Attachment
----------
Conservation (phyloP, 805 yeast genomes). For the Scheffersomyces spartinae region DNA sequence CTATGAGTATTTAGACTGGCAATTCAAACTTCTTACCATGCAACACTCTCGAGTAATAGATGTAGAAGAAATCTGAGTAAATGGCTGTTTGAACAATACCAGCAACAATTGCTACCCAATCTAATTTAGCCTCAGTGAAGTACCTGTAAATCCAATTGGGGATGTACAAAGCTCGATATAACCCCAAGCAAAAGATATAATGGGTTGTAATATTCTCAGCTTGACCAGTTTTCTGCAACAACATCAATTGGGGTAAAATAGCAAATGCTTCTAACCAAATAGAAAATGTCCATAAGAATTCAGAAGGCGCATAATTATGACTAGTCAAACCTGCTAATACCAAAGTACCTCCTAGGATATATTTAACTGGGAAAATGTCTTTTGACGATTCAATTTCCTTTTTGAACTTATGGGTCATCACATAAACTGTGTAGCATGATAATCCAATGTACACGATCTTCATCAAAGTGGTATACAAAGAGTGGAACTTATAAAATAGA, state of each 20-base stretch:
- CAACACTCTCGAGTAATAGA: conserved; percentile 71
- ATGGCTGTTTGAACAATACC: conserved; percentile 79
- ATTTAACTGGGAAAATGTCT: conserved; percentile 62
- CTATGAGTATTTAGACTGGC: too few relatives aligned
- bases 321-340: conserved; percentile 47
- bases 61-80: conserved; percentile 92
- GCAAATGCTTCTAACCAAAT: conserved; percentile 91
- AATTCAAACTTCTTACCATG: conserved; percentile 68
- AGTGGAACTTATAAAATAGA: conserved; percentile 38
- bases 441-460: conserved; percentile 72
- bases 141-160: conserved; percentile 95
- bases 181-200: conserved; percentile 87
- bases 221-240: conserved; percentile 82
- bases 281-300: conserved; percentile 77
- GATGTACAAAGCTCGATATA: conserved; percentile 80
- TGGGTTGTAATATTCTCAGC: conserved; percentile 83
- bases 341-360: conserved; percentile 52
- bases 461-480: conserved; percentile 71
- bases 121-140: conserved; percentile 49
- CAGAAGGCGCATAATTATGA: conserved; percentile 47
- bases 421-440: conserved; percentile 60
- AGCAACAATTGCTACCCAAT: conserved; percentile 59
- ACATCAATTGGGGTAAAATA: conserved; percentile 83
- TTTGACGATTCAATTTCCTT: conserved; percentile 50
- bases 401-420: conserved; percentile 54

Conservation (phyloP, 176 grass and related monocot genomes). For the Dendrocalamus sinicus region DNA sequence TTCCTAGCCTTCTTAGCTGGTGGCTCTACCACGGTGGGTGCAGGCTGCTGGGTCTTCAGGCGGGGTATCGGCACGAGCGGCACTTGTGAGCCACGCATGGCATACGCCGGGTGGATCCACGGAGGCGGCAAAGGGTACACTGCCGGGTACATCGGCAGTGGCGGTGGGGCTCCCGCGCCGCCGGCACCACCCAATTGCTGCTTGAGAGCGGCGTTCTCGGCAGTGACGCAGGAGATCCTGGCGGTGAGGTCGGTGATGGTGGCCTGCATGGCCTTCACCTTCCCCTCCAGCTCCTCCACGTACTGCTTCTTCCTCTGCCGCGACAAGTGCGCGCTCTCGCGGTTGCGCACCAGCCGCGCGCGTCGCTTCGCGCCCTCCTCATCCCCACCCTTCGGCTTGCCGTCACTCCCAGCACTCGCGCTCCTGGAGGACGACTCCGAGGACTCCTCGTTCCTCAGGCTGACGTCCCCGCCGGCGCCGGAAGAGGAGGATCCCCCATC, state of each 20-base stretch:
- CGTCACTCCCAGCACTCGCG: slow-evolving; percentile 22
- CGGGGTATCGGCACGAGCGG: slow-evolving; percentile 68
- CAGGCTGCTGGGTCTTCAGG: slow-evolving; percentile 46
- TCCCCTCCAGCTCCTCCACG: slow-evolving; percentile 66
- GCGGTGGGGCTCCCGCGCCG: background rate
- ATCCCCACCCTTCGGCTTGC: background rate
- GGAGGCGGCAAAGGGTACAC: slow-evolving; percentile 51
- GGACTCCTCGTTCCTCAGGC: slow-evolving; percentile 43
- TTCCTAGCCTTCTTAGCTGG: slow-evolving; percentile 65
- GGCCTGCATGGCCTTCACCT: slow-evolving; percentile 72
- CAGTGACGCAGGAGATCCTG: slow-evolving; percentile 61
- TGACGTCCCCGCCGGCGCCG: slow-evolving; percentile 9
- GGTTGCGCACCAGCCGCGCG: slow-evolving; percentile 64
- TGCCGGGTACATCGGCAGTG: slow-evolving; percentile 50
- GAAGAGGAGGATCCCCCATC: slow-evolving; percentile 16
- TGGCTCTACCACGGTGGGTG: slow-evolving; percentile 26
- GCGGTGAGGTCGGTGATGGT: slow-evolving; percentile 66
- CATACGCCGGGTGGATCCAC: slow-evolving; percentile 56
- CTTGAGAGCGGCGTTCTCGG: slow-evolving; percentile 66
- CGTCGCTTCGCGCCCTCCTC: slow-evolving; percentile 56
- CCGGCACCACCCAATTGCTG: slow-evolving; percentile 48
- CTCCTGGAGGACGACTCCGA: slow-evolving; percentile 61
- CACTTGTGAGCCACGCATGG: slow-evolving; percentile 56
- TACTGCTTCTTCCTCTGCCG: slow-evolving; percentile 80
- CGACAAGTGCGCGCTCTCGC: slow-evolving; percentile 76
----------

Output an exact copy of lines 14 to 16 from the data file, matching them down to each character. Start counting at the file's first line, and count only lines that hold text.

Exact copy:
- bases 221-240: conserved; percentile 82
- bases 281-300: conserved; percentile 77
- GATGTACAAAGCTCGATATA: conserved; percentile 80